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Joy Geng


  • Ph.D., Psychology, Carnegie Mellon University
  • B.A., Psychology, Cornell University


In addition to her academic appointment, Joy Geng is a faculty member of the Center for Mind and Brain. She is also the core faculty member for the Integrated Attention Lab, which focuses on how goal-directed and sensory-driven information are integrated to determine what we perceive. In addition, she has served as a National Science Foundation panel member and is a member of several professional organizations, including the Organization for Human Brain Mapping, the Vision Sciences Society and the Society for Neuroscience. She has also served as associate editor of PLoS ONE in 2011 and as guest associate editor of Frontiers in Human Neuroscience in 2013.  

Research Focus

Professor Geng’s research focuses on how goal-directed and sensory-driven information are integrated to determine what we perceive. The purpose of her work is to understand the mechanisms of attentional control that flexibly balance the ability to select task-relevant information and suppress irrelevant distractors. She is interested in both the neural and cognitive processes involved and use fMRI and eye-tracking combined with response time and accuracy measurements.

Selected Publications

  • Vossel, S.,  Geng, J. J., &  Friston, K. (2014). Attention, predictions and expectations, and their violation: attentional control in the human brain, Frontiers in Human Neuroscience. 8:463.
  • Stankevich, B., &  Geng, J.J. (2014). Reward associations and spatial probabilities produce additive effects on attentional selection, Attention, Perception & Psychophysics.
  • Geng, J. J. (2014). Attentional mechanisms of distractor suppression. Current Directions in Psychological Science. 23: 147-153.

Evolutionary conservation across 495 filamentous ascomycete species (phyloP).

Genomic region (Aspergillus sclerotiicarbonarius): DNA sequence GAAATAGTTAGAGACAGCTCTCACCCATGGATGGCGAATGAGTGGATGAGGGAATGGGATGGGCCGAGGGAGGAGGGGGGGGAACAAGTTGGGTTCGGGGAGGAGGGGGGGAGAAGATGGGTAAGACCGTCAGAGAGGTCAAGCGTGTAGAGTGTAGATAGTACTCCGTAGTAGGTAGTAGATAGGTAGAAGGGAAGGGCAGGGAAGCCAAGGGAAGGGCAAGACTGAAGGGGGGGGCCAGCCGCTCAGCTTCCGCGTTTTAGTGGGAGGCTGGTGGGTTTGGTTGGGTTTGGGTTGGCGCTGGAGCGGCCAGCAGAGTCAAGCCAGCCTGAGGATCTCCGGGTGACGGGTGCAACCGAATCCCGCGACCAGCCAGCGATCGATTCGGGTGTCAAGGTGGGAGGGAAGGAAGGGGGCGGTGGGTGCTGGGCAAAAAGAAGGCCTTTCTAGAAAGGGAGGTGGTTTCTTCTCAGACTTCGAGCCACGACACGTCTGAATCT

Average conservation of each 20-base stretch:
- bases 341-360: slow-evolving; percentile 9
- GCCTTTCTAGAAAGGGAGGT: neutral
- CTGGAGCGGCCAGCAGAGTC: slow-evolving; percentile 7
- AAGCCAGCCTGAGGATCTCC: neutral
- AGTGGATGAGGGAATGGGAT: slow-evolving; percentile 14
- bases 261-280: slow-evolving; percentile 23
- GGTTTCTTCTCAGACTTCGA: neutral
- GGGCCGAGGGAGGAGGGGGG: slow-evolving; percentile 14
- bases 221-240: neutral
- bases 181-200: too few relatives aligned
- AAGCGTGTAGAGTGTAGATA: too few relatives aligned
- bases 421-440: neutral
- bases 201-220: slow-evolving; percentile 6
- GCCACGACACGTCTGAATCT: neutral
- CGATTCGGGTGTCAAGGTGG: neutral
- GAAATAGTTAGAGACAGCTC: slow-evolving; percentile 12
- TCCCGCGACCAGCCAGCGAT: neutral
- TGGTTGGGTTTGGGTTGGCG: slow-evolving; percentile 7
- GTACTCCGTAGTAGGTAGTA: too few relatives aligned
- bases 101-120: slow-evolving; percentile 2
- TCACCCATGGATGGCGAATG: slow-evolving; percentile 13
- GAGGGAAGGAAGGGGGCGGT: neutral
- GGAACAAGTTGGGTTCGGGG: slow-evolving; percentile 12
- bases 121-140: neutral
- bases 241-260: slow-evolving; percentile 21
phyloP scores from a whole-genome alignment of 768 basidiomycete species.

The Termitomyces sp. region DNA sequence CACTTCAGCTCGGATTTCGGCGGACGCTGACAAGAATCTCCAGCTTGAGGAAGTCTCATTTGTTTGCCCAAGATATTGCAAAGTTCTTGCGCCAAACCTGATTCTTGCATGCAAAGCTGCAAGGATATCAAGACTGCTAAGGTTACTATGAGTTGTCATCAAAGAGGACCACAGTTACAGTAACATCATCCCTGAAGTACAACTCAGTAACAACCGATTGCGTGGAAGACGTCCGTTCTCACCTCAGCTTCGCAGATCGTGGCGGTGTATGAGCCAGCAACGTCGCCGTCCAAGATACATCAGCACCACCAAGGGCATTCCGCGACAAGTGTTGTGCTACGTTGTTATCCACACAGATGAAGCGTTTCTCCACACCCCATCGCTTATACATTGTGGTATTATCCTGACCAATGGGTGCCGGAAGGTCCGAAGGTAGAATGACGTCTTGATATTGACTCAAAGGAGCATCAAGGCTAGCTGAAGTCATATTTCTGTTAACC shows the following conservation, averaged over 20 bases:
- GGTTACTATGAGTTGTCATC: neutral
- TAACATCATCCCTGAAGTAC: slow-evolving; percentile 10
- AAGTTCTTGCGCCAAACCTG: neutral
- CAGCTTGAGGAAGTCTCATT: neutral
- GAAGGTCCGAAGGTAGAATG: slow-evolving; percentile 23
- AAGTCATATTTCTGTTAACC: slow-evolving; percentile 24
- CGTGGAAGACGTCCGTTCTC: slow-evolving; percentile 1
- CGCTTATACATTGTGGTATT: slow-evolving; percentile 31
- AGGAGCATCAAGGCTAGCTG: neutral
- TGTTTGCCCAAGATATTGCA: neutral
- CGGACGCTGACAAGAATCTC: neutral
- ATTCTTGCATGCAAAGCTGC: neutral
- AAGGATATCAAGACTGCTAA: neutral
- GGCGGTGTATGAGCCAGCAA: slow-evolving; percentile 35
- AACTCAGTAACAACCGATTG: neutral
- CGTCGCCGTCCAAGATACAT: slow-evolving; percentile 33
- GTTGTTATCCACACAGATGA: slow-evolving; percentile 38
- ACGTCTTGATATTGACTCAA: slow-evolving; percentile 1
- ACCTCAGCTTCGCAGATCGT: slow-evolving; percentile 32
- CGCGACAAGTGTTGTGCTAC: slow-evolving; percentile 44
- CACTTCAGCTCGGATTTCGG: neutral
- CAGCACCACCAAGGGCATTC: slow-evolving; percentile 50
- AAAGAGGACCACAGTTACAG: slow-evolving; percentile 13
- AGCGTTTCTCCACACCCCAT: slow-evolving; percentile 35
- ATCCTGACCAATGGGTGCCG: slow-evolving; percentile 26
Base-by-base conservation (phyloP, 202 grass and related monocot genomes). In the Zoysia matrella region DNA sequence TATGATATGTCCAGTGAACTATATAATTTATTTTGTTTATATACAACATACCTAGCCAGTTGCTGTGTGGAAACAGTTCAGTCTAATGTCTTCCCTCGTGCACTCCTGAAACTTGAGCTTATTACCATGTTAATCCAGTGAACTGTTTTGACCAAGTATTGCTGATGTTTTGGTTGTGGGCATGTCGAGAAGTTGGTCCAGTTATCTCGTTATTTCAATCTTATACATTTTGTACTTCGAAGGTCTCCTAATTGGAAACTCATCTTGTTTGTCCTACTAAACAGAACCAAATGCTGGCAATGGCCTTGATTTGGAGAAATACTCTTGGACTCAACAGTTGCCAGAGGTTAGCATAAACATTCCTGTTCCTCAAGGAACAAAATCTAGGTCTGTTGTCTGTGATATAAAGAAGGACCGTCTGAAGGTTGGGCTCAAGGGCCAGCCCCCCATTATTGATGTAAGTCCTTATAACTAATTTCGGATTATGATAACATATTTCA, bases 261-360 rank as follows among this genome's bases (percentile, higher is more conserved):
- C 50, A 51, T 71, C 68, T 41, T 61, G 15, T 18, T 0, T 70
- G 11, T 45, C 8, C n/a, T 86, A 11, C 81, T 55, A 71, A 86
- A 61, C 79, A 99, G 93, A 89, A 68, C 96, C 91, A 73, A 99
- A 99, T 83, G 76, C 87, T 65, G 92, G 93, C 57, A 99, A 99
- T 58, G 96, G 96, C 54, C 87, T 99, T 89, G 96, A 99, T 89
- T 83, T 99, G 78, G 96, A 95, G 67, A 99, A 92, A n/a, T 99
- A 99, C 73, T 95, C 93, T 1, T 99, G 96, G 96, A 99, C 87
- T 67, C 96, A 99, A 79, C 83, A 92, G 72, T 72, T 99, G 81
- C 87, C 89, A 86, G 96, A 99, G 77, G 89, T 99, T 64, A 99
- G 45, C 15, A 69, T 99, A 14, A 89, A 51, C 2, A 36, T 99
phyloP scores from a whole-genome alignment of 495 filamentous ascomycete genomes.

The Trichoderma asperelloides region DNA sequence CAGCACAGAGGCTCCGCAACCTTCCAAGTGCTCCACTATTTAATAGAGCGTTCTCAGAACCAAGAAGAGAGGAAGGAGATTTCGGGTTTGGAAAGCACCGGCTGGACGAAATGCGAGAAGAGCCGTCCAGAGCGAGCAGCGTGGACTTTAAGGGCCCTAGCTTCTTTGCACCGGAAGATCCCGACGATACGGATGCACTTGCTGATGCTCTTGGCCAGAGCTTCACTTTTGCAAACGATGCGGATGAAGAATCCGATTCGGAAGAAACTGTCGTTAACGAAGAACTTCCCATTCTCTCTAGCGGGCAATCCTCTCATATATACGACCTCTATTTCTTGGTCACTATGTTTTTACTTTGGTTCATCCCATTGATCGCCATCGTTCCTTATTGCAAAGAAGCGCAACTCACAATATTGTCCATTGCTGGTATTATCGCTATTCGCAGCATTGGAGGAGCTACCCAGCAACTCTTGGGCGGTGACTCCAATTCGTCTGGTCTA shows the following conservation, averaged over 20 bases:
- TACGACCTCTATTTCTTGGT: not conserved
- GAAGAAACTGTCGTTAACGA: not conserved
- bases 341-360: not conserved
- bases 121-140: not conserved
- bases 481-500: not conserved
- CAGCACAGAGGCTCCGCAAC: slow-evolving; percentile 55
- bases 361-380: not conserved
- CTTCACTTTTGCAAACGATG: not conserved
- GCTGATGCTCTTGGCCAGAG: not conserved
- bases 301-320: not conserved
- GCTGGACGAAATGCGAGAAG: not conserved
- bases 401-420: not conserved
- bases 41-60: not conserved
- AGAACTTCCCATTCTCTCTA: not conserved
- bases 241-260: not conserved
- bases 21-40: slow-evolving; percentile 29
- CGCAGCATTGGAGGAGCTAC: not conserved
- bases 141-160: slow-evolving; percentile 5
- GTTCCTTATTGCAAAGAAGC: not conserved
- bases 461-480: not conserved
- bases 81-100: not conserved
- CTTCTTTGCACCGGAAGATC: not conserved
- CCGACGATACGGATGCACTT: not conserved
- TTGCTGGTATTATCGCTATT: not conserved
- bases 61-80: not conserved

• Minzenberg, M. J.,  Gomes, G. C.,  Yoon, J. H., Watrous, A. J.,  Geng, J. J.,  Firl, A. J., &  Carter, C. S. (2014). Modafinil Augments Oscillatory Power in Middle-Frequencies During Rule Selection", Psychophysiology.
  • Lockhart S. N.,  Roach, A. E., Luck, S. J.,  Geng, J., Beckett, L., Carmichael, O., & Decarli, C. (2013). White matter hyperintensities are associated with visual search behavior independent of generalized slowing in aging. Neuropsychologia.


Professor Geng teaches in the areas of Cognitive Neuroscience, Perception and Current Research in Psychology.


Professor Geng has won numerous awards throughout her career, including the Social Sciences Dean's Innovation Award for 2013 and the 2013 UC Davis Academic Senate small grant in aid of research. In 2012, she was awarded a UC Davis Academic Senate Travel Grant and a UC Davis academic research grant. In 2011, she received a UC Davis Interdisciplinary Research grant and was nominated for the UC Davis Excellence in Teaching award. In addition, she has been selected a Hellman Fellow and has received a Royal Society International Postdoctoral Fellowship, an APA Science Directorate Dissertation Research Award, a National Science Foundation SFIGERT training grant with the Center for the Neural Basis of Cognition, and a National Defense Science and Engineering Graduate Fellowship, among other recognition.